Like a number of festivals delivered during COVID, the inaugural PHOTO 2020 faced upheaval. A last minute postponement and rebranding saw the new biennial push back and relaunch as PHOTO 2021. No mean feat for a new endeavour with over 50 exhibitions and event partners. But for a new festival that was focused on unifying a city – the world’s most locked down city at that, Melbourne – the medium of photography took on an even greater sense of immediacy and connectivity.
Elias Redstone, the festival’s Artistic Director, told ArtsHub: ‘Melbourne has an incredible culture of photography and visual art. The idea for this festival was to bring the sector together to collaborate in a meaningful way and create a major celebration of photography both as an artform and to consider the role it plays in lives.
‘In turn, it shines a spotlight on Melbourne as Australia’s capital of photography – an important hub for practice, study and exhibition,’ he continued.
Despite being staged between lockdowns, PHOTO 2021 reached audiences of over 120,000 and gained 2.7 million impressions. It was testament that there was a need for this bespoke festival.
Redstone said: ‘The first learning was that we were on the right track. Despite all the challenges we were able to deliver our vision and create a world class photography festival in partnership with the Victoria’s leading museums, galleries and universities. We showed that we were serious about photography as an art from; that we played an important role both in commissioning new work – many commissions have gone on to be shortlisted for prizes or exhibited overseas – and making connections between the sector in Australia and overseas.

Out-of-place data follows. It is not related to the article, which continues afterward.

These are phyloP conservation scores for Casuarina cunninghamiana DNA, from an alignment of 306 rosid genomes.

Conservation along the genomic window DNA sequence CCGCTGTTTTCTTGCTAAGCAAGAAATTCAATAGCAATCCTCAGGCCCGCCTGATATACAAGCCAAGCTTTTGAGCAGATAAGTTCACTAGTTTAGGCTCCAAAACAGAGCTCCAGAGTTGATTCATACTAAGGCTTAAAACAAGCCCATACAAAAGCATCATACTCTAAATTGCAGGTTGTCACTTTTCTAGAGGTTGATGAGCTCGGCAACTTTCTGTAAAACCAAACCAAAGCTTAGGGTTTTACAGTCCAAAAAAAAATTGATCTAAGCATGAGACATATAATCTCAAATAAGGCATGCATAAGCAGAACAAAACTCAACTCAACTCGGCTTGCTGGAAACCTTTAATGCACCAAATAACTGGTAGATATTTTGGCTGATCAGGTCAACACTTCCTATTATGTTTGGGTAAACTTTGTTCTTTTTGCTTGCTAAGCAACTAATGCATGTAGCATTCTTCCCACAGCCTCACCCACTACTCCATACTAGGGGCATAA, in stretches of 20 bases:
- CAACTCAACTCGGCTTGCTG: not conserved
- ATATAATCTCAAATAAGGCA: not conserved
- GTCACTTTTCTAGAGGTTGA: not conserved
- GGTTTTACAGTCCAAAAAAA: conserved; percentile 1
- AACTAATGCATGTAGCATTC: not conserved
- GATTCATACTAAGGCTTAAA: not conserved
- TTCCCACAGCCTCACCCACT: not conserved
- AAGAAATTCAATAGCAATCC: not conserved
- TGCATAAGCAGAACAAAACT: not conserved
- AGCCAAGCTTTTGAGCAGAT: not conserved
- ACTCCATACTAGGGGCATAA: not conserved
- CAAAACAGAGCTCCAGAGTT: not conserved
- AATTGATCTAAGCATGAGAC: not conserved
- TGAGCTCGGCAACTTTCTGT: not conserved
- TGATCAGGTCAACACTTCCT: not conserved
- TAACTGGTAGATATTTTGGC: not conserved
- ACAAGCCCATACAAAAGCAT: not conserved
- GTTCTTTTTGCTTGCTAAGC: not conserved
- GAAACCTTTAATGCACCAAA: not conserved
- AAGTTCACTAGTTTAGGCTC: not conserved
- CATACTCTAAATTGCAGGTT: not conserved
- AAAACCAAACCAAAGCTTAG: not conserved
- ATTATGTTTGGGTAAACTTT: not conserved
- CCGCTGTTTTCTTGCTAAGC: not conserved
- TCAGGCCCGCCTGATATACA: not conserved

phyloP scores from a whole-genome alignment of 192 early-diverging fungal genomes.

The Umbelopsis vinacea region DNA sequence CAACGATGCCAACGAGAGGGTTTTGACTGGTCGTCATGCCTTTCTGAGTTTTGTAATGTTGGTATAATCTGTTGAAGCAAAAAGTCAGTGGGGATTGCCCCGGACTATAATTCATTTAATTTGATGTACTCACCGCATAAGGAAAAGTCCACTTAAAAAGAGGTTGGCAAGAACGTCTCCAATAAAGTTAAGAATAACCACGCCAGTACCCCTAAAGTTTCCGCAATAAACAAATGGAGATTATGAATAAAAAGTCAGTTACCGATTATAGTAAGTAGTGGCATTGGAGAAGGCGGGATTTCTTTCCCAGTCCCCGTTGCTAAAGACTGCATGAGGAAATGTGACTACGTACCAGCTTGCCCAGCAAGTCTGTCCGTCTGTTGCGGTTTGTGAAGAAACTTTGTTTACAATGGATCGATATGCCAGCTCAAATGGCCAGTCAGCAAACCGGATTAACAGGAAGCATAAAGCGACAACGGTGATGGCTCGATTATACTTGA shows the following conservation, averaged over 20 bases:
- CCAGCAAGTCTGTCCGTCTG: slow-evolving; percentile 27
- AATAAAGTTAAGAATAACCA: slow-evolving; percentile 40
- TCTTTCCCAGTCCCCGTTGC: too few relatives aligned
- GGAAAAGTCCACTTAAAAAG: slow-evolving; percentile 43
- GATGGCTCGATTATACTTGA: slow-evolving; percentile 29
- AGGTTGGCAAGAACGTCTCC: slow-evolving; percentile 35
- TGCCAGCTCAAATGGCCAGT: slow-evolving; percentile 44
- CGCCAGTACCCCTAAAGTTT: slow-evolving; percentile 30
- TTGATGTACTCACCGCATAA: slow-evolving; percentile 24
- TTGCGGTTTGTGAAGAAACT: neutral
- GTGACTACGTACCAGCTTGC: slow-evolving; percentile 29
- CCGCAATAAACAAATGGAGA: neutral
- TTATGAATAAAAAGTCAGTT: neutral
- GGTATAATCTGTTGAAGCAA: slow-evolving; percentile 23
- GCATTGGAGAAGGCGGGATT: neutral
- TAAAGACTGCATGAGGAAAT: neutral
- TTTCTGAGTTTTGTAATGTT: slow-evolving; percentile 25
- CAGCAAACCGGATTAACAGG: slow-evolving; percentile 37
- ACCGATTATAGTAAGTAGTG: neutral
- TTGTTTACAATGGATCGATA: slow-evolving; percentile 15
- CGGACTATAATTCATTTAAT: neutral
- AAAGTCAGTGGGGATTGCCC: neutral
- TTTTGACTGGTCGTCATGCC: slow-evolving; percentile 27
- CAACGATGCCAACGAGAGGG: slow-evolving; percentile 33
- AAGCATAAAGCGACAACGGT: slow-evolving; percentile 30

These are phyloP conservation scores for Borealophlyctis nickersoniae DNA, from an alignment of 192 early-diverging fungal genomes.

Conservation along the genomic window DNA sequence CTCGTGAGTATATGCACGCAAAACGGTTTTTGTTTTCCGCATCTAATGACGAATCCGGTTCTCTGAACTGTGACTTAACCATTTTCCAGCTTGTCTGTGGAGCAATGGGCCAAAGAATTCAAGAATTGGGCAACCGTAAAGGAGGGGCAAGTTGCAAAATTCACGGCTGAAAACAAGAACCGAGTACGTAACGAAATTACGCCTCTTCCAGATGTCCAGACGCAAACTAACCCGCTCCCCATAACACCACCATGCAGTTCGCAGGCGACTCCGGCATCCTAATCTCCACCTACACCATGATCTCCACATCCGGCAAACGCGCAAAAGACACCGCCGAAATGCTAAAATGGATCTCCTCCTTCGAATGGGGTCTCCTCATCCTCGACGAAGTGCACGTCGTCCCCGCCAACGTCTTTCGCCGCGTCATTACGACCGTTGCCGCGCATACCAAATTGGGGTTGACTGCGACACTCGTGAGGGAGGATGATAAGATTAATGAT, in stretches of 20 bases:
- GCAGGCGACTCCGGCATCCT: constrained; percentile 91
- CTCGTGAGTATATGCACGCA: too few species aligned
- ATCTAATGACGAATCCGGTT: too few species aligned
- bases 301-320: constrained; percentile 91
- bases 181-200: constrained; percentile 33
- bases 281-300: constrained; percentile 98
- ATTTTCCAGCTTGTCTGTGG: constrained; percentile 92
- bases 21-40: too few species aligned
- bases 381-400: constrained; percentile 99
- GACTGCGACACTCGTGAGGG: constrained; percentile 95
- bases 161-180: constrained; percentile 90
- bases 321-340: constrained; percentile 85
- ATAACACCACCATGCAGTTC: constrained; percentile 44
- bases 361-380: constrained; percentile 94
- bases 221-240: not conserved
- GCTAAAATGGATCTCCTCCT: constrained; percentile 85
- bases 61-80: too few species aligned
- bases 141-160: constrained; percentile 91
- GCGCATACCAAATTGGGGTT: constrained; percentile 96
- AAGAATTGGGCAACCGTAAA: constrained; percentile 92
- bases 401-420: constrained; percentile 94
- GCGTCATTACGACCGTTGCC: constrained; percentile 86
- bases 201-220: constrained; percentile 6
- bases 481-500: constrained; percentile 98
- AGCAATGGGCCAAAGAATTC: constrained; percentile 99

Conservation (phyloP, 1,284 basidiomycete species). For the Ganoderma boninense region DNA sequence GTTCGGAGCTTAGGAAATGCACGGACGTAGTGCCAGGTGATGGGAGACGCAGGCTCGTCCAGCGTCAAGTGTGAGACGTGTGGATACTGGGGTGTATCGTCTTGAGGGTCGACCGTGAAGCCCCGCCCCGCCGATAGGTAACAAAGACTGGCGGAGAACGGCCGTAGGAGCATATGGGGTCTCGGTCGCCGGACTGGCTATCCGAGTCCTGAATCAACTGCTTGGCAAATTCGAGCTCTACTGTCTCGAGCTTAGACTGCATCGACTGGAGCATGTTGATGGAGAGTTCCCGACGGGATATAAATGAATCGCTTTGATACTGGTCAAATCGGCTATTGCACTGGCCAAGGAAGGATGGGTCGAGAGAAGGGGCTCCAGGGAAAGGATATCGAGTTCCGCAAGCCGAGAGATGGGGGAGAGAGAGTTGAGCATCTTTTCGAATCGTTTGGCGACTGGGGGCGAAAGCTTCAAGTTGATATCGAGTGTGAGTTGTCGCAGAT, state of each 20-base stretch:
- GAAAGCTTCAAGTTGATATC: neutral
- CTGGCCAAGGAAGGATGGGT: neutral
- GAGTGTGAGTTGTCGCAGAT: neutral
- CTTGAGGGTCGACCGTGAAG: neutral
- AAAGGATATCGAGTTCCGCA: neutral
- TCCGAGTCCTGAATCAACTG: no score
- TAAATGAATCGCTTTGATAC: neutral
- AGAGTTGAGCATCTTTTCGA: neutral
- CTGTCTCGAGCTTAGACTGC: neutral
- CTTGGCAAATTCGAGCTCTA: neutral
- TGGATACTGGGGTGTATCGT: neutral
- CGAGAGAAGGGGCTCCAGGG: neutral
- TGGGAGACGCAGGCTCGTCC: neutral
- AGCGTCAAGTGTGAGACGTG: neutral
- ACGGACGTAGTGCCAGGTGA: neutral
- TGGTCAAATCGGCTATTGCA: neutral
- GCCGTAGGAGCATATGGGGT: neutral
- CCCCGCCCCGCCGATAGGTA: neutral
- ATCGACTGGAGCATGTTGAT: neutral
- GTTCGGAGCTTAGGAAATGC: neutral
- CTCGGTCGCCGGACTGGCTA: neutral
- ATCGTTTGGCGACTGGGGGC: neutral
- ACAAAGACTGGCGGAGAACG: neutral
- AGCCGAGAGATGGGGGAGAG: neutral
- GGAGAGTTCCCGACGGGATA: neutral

‘We also encouraged cultural institutions to really go that extra mile in how they think about photography, with incredible presentations at Parliament of Victoria, Royal Botanic Gardens Victoria and Immigration Museum, among others.’
Designed as a festival of exploration, PHOTO 2022 has re-geared and returns from 29 April to 22 May more ambitious than ever, with an immersive program staged across the city’s most prestigious arts organisations, to its vibrant artist-run spaces, and pushing into regional precincts. It is Victoria’s largest art biennale, and the program this year is going to receive international attention.
Dream big, then deliver beyond expectation
The PHOTO 2022 program includes the work of 123 local and international artists, across 90 exhibitions, including 50 world premieres and 24 specially commissioned projects. It is a massive achievement, even without a tenuous emergence from a global pandemic.
‘The core of what we do is quality,’ said Redstone. ‘And to say something about the time and place we are in.